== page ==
Coincidentally, walking back from the meeting in Kaloleni to Chilulu, in Jibana location, we passed some children digging for kadzora. I was told that they could also be caught at night in traps made with a coconut shell. On another day, walking to nearby Tsakarolovu (where anthropologist David Parkin worked), I again saw signs of digging for kadzora, and was told that the burrows could be up to a metre in length. One of my companions asserted that kadzora was in fact a Giriama name for an animal that Jibana and Chonyi speakers called pingi (I now doubt this, for reasons discussed below). I had no idea at the time what kind of "wild rat" this might be. The Rev. W. E. Taylor defined Giriama kadzora as a "mole" (1891: 63); Florence Deed as both a "mole" (presumably after Taylor) and a "little black field rat" (1964: 25).The only zoological clue I have since found comes from an old collection at Wema in the Tana Delta where kadzora was given as a Lower Pokomo name for the zebra mouse Lemniscomys griselda (Allen and Lawrence 1936: 106). Lower Pokomo and Northern Mijikenda are neighbouring and closely related groups of dialects, and it may well be that Giriama kadzora also refers to zebra mice and/or other edible murids (cf. Kingdon 1997: 213).

Writing circa 1914, Arthur Champion described a Giriama small mammal trap as follows:

  A most efficacious rat trap is made by splitting down the end of a thick sapling into eight sectors. These are opened out and thin pliant twigs are woven in and out in the manner of a hurdle till a funnel some six or eight inches long is formed. A string made of sisal fibre is attached to the other end of the sapling, which is bent over like a bow. A noose [...] is made at the other end of the string and held by a peg resting against a notch in a small stick or thorn on which is fixed a grain of maize. The slack of the noose is so placed that the rat must put its head and neck right through in order to get at the grain. The slightest agitation of the grain releases the peg, the sapling straightens and the noose tightens. (Champion 1967: 46)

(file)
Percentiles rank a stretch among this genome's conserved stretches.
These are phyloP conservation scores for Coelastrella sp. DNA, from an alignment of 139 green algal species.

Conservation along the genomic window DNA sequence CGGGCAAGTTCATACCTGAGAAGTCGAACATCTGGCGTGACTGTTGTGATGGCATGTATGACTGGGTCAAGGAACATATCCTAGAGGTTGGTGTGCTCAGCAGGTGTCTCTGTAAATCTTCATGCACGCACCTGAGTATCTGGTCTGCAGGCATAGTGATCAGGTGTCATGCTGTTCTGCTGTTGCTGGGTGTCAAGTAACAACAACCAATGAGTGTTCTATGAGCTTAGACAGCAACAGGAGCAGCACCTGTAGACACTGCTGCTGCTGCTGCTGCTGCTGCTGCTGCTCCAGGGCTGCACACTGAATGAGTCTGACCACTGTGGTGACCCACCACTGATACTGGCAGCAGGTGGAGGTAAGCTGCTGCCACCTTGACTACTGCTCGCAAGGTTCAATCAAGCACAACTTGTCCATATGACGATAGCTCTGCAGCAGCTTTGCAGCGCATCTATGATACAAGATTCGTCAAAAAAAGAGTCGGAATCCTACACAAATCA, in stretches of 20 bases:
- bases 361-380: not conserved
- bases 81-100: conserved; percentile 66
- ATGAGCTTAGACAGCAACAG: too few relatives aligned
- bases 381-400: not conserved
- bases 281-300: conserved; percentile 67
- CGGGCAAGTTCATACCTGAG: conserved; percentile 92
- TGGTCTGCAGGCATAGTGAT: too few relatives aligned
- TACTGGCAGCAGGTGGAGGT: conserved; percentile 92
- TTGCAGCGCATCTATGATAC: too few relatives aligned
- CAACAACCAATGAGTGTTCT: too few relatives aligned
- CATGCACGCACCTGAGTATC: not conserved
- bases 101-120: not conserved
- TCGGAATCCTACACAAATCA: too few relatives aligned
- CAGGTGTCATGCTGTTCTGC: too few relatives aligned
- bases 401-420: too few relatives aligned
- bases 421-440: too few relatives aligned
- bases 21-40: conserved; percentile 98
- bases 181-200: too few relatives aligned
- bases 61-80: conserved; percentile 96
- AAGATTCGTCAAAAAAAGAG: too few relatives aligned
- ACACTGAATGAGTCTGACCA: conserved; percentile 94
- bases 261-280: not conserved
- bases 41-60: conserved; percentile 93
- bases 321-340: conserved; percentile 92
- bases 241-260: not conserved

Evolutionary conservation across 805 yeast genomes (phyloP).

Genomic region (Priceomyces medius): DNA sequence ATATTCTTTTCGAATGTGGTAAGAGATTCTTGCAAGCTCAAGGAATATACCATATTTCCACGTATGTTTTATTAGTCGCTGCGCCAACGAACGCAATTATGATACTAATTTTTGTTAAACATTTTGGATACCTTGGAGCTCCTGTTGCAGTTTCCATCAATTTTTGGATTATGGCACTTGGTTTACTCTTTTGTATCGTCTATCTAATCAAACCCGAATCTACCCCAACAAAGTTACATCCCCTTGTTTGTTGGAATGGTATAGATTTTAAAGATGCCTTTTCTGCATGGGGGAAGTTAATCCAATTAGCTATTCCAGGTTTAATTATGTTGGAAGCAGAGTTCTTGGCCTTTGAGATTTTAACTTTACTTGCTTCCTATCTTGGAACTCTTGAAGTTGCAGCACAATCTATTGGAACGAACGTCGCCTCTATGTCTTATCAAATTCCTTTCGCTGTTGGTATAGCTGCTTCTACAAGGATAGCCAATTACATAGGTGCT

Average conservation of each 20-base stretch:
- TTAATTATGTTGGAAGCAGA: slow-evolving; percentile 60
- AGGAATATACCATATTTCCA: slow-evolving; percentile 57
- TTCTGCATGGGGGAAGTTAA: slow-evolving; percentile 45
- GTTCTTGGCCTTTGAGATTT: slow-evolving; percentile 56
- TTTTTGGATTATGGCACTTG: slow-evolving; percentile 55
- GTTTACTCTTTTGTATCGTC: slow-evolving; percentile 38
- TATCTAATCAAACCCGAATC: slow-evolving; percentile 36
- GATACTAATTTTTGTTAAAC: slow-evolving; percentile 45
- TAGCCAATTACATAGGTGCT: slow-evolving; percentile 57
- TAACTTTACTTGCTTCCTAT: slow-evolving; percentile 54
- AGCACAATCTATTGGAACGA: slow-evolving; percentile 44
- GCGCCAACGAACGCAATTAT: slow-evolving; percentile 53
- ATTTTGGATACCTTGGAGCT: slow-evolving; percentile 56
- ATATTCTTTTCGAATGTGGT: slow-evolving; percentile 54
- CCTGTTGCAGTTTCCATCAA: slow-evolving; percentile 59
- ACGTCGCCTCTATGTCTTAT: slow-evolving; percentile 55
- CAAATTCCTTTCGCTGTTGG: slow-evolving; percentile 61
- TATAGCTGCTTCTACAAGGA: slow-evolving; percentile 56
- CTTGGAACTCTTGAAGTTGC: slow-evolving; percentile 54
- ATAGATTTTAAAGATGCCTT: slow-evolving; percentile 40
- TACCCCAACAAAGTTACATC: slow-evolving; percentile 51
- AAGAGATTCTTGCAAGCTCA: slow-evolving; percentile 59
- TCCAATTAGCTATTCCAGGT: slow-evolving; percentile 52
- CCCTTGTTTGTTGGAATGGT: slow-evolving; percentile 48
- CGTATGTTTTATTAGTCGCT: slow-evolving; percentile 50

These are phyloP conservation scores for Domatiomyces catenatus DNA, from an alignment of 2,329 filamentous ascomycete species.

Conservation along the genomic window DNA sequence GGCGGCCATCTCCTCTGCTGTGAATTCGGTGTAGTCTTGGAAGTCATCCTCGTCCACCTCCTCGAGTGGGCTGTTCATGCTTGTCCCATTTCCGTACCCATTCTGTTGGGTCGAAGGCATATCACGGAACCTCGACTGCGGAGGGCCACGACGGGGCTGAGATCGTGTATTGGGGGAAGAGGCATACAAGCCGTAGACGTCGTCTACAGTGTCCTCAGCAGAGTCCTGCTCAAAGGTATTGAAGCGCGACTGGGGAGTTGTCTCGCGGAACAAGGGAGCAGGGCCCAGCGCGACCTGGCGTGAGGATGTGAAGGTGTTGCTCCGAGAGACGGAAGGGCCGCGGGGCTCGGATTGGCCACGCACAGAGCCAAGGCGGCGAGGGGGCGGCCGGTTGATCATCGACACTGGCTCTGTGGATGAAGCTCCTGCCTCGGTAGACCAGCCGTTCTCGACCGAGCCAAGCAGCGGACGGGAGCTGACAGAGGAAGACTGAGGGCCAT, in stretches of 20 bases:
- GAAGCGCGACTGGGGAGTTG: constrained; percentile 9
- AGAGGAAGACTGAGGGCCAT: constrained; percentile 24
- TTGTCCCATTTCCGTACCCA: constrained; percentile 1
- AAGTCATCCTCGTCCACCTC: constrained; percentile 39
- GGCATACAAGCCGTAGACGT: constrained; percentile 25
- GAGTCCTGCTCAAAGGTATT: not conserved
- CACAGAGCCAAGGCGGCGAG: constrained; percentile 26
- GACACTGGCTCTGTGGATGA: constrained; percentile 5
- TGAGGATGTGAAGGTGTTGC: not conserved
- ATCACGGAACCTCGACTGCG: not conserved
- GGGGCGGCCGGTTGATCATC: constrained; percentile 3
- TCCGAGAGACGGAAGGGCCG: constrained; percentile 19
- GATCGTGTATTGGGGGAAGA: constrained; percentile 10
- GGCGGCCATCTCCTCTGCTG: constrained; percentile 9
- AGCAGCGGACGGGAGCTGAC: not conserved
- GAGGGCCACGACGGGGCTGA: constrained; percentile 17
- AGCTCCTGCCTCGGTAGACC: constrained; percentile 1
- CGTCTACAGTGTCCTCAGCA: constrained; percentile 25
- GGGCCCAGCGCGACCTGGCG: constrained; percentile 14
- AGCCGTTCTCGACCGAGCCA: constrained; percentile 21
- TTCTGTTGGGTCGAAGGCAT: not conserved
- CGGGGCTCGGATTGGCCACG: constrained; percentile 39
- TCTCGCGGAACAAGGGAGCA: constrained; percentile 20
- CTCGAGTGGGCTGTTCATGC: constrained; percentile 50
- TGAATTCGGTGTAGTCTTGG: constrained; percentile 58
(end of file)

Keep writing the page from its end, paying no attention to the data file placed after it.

I didn't get my hands on one of these until November 1991, during a family visit to Gede (Gedi) Ruins when we wandered into the artificial 'Giriama village' where groups of tourists pay for dance performances (we watched one that was already paid for) and are sold various knick-knacks and handicrafts. Among the tourist tat were some functional items, including small mammal traps (Giriama muhoto, pl. mihoto). Two types of trap were for sale: the funnel trap described by Champion (muhoto wa mbugu, where mbugu is the creeper it is woven with), and one in which the funnel was replaced by the empty half-shell of a baobab fruit (muhoto wa uyu), with its lovely velvety exterior. Taylor's dictionary also refers to this type (1891: 106), while Deed alludes to similar traps in which the body is supplied by a half-coconut (1964: 60) - the kind I was told about on the way to Chilulu. The funnel trap is depicted in a popular book about the Mijikenda (Mwangudza 1983: 18, Fig. 5); the baobab-shell type in studies of the utilisation of the Arabuko-Sokoke Forest, near to Gede (e.g. Mogaka 1991: 58). Mogaka also illustrates what appears to be a larger version of the funnel type, called kizimba and baited with small mammals to catch medium-sized mammals (1991: 55, 59; 1992: 23, 26). A "Tumbatu Monkey Trap", described by Ingrams from the north of Unguja island, Zanzibar, is similar in design and construction: it comprises a baited peg and noose inside a wicker funnel; when sprung the noose tightens on the monkey's hand (1931: 294-295). I've also discussed these parallels in my paper on 'Island subsistence' (2007: 92). According to studies in the Arabuko-Sokoke, the smaller traps are used to catch elephant shrews and small mongoose as well as rats and mice (Mogaka 1992: 23; Fitzgibbon et al. 1995; 2000).